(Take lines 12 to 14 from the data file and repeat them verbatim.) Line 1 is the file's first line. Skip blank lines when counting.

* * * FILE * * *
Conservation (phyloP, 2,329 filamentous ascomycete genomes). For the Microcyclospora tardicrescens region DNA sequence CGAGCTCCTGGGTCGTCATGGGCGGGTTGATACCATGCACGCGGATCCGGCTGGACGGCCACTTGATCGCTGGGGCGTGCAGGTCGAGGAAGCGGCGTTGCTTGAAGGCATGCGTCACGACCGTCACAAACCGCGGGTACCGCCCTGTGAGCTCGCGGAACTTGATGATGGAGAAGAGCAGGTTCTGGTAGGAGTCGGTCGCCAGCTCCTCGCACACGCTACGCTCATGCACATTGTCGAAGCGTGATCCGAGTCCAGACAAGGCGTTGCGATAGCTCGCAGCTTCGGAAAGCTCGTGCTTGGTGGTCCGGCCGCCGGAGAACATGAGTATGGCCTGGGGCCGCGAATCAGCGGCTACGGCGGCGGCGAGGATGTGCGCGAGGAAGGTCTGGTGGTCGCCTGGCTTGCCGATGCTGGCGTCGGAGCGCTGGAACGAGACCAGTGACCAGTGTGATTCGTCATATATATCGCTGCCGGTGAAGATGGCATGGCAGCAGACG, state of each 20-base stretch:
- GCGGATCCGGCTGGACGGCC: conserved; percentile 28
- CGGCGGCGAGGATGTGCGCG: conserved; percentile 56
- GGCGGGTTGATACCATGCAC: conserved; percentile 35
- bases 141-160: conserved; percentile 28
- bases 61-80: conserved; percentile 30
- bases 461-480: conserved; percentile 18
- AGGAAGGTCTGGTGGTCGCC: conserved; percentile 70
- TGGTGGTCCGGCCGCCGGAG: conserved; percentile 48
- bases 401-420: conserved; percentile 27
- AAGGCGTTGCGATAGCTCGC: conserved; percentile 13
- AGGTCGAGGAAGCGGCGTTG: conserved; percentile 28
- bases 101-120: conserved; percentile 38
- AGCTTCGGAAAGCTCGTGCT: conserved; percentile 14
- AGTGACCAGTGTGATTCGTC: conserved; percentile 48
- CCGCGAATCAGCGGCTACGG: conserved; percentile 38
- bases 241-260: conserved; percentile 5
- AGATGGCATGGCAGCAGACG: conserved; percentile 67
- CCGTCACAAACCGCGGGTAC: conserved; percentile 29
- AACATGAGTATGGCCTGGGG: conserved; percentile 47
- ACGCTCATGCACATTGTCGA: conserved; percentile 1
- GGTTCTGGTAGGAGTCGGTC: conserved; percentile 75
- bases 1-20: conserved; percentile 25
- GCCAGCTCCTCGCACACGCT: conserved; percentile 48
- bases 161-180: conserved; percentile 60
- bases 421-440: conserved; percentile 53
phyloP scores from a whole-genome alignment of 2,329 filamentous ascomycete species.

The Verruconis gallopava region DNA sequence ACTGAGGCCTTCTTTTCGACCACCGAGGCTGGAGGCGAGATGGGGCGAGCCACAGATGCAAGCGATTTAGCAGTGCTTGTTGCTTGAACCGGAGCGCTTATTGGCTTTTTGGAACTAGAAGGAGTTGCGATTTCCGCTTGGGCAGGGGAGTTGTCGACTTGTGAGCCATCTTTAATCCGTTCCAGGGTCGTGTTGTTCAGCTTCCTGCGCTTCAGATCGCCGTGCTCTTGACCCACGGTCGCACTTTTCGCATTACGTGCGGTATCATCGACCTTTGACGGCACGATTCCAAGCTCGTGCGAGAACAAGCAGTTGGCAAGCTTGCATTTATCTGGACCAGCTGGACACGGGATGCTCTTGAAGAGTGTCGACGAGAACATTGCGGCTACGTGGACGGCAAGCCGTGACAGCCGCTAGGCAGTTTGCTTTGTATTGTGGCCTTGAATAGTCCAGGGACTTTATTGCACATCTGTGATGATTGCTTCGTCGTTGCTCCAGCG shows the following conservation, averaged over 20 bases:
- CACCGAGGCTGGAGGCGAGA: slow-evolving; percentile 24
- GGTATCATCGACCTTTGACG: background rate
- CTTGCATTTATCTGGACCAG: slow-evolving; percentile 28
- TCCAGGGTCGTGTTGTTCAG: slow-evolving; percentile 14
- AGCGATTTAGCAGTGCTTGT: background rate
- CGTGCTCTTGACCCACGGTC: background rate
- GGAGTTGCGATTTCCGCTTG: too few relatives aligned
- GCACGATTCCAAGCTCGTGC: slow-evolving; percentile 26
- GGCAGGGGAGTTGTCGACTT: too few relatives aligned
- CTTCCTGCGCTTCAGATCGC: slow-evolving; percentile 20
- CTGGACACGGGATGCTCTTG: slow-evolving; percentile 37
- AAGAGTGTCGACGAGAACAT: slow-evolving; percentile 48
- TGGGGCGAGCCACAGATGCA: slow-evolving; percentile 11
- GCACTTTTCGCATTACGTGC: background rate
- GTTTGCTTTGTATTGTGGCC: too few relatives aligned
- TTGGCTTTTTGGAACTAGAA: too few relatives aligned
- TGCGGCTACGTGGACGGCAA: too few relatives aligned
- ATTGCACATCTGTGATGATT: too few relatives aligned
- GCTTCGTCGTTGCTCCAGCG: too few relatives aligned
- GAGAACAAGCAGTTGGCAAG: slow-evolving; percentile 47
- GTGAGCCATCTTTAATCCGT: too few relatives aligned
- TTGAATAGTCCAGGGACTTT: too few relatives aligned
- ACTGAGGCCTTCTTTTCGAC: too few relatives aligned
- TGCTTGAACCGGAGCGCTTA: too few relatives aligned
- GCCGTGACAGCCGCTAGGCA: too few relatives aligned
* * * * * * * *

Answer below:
- AGGTCGAGGAAGCGGCGTTG: conserved; percentile 28
- bases 101-120: conserved; percentile 38
- AGCTTCGGAAAGCTCGTGCT: conserved; percentile 14